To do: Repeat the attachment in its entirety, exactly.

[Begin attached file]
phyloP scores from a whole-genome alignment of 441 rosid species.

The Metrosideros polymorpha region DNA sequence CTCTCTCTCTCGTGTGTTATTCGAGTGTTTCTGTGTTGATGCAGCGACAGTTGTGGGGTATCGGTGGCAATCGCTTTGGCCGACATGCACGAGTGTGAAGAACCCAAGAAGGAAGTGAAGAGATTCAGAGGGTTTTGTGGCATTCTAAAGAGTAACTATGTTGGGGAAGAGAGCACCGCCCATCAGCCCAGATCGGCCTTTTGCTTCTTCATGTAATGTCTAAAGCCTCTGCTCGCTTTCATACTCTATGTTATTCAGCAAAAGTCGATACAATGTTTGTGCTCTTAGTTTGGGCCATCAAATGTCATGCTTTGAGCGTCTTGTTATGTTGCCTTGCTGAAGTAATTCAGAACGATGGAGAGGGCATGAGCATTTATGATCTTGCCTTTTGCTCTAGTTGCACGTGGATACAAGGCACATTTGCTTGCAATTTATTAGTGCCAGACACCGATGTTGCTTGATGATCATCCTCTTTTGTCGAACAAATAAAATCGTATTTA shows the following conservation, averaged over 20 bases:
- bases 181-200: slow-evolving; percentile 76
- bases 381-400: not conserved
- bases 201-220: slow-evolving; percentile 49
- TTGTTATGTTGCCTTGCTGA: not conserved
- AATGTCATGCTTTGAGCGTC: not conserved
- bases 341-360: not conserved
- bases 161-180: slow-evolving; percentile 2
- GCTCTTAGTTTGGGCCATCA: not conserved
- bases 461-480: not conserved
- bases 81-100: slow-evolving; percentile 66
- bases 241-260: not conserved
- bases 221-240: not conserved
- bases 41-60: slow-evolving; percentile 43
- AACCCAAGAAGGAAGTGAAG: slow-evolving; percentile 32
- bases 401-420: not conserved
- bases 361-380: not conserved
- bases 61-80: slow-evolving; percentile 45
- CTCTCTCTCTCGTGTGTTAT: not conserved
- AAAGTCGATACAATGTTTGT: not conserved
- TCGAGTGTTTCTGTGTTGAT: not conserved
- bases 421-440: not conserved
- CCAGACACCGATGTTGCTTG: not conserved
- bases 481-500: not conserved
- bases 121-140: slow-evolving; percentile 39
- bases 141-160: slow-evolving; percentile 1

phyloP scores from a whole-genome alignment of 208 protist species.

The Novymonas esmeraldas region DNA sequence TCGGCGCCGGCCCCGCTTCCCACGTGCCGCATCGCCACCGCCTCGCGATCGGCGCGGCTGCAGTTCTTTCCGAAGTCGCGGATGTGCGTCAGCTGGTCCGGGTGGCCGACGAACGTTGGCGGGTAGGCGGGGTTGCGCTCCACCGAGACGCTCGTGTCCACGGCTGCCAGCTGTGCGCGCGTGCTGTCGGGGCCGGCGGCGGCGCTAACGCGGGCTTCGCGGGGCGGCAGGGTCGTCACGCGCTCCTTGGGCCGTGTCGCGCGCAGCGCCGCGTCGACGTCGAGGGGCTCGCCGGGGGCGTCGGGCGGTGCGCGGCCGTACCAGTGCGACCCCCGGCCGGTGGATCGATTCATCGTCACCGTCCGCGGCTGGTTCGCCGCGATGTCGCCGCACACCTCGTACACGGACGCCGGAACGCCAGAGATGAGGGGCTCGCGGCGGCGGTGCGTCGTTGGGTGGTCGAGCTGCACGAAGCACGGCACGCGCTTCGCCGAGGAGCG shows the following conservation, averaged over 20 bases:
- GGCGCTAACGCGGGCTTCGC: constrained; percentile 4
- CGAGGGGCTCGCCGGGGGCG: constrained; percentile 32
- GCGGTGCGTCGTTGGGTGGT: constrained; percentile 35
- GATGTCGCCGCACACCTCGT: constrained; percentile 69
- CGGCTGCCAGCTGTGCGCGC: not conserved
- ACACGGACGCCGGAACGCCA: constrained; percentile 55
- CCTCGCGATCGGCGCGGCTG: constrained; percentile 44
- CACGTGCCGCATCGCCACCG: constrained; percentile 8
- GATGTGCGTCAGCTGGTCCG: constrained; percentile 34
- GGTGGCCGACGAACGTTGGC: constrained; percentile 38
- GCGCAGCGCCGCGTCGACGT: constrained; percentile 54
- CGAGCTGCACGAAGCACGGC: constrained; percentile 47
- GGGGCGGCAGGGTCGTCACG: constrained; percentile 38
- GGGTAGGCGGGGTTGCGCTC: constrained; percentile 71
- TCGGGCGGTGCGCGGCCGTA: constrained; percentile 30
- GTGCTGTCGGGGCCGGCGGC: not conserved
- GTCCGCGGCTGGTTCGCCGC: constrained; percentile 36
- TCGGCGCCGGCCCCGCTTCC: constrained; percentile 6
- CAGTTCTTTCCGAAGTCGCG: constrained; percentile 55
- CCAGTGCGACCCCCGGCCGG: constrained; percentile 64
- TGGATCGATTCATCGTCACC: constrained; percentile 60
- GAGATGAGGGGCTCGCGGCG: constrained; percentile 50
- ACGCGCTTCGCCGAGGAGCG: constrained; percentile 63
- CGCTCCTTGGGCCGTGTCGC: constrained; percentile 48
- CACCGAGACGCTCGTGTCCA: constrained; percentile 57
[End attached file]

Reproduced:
phyloP scores from a whole-genome alignment of 441 rosid species.

The Metrosideros polymorpha region DNA sequence CTCTCTCTCTCGTGTGTTATTCGAGTGTTTCTGTGTTGATGCAGCGACAGTTGTGGGGTATCGGTGGCAATCGCTTTGGCCGACATGCACGAGTGTGAAGAACCCAAGAAGGAAGTGAAGAGATTCAGAGGGTTTTGTGGCATTCTAAAGAGTAACTATGTTGGGGAAGAGAGCACCGCCCATCAGCCCAGATCGGCCTTTTGCTTCTTCATGTAATGTCTAAAGCCTCTGCTCGCTTTCATACTCTATGTTATTCAGCAAAAGTCGATACAATGTTTGTGCTCTTAGTTTGGGCCATCAAATGTCATGCTTTGAGCGTCTTGTTATGTTGCCTTGCTGAAGTAATTCAGAACGATGGAGAGGGCATGAGCATTTATGATCTTGCCTTTTGCTCTAGTTGCACGTGGATACAAGGCACATTTGCTTGCAATTTATTAGTGCCAGACACCGATGTTGCTTGATGATCATCCTCTTTTGTCGAACAAATAAAATCGTATTTA shows the following conservation, averaged over 20 bases:
- bases 181-200: slow-evolving; percentile 76
- bases 381-400: not conserved
- bases 201-220: slow-evolving; percentile 49
- TTGTTATGTTGCCTTGCTGA: not conserved
- AATGTCATGCTTTGAGCGTC: not conserved
- bases 341-360: not conserved
- bases 161-180: slow-evolving; percentile 2
- GCTCTTAGTTTGGGCCATCA: not conserved
- bases 461-480: not conserved
- bases 81-100: slow-evolving; percentile 66
- bases 241-260: not conserved
- bases 221-240: not conserved
- bases 41-60: slow-evolving; percentile 43
- AACCCAAGAAGGAAGTGAAG: slow-evolving; percentile 32
- bases 401-420: not conserved
- bases 361-380: not conserved
- bases 61-80: slow-evolving; percentile 45
- CTCTCTCTCTCGTGTGTTAT: not conserved
- AAAGTCGATACAATGTTTGT: not conserved
- TCGAGTGTTTCTGTGTTGAT: not conserved
- bases 421-440: not conserved
- CCAGACACCGATGTTGCTTG: not conserved
- bases 481-500: not conserved
- bases 121-140: slow-evolving; percentile 39
- bases 141-160: slow-evolving; percentile 1

phyloP scores from a whole-genome alignment of 208 protist species.

The Novymonas esmeraldas region DNA sequence TCGGCGCCGGCCCCGCTTCCCACGTGCCGCATCGCCACCGCCTCGCGATCGGCGCGGCTGCAGTTCTTTCCGAAGTCGCGGATGTGCGTCAGCTGGTCCGGGTGGCCGACGAACGTTGGCGGGTAGGCGGGGTTGCGCTCCACCGAGACGCTCGTGTCCACGGCTGCCAGCTGTGCGCGCGTGCTGTCGGGGCCGGCGGCGGCGCTAACGCGGGCTTCGCGGGGCGGCAGGGTCGTCACGCGCTCCTTGGGCCGTGTCGCGCGCAGCGCCGCGTCGACGTCGAGGGGCTCGCCGGGGGCGTCGGGCGGTGCGCGGCCGTACCAGTGCGACCCCCGGCCGGTGGATCGATTCATCGTCACCGTCCGCGGCTGGTTCGCCGCGATGTCGCCGCACACCTCGTACACGGACGCCGGAACGCCAGAGATGAGGGGCTCGCGGCGGCGGTGCGTCGTTGGGTGGTCGAGCTGCACGAAGCACGGCACGCGCTTCGCCGAGGAGCG shows the following conservation, averaged over 20 bases:
- GGCGCTAACGCGGGCTTCGC: constrained; percentile 4
- CGAGGGGCTCGCCGGGGGCG: constrained; percentile 32
- GCGGTGCGTCGTTGGGTGGT: constrained; percentile 35
- GATGTCGCCGCACACCTCGT: constrained; percentile 69
- CGGCTGCCAGCTGTGCGCGC: not conserved
- ACACGGACGCCGGAACGCCA: constrained; percentile 55
- CCTCGCGATCGGCGCGGCTG: constrained; percentile 44
- CACGTGCCGCATCGCCACCG: constrained; percentile 8
- GATGTGCGTCAGCTGGTCCG: constrained; percentile 34
- GGTGGCCGACGAACGTTGGC: constrained; percentile 38
- GCGCAGCGCCGCGTCGACGT: constrained; percentile 54
- CGAGCTGCACGAAGCACGGC: constrained; percentile 47
- GGGGCGGCAGGGTCGTCACG: constrained; percentile 38
- GGGTAGGCGGGGTTGCGCTC: constrained; percentile 71
- TCGGGCGGTGCGCGGCCGTA: constrained; percentile 30
- GTGCTGTCGGGGCCGGCGGC: not conserved
- GTCCGCGGCTGGTTCGCCGC: constrained; percentile 36
- TCGGCGCCGGCCCCGCTTCC: constrained; percentile 6
- CAGTTCTTTCCGAAGTCGCG: constrained; percentile 55
- CCAGTGCGACCCCCGGCCGG: constrained; percentile 64
- TGGATCGATTCATCGTCACC: constrained; percentile 60
- GAGATGAGGGGCTCGCGGCG: constrained; percentile 50
- ACGCGCTTCGCCGAGGAGCG: constrained; percentile 63
- CGCTCCTTGGGCCGTGTCGC: constrained; percentile 48
- CACCGAGACGCTCGTGTCCA: constrained; percentile 57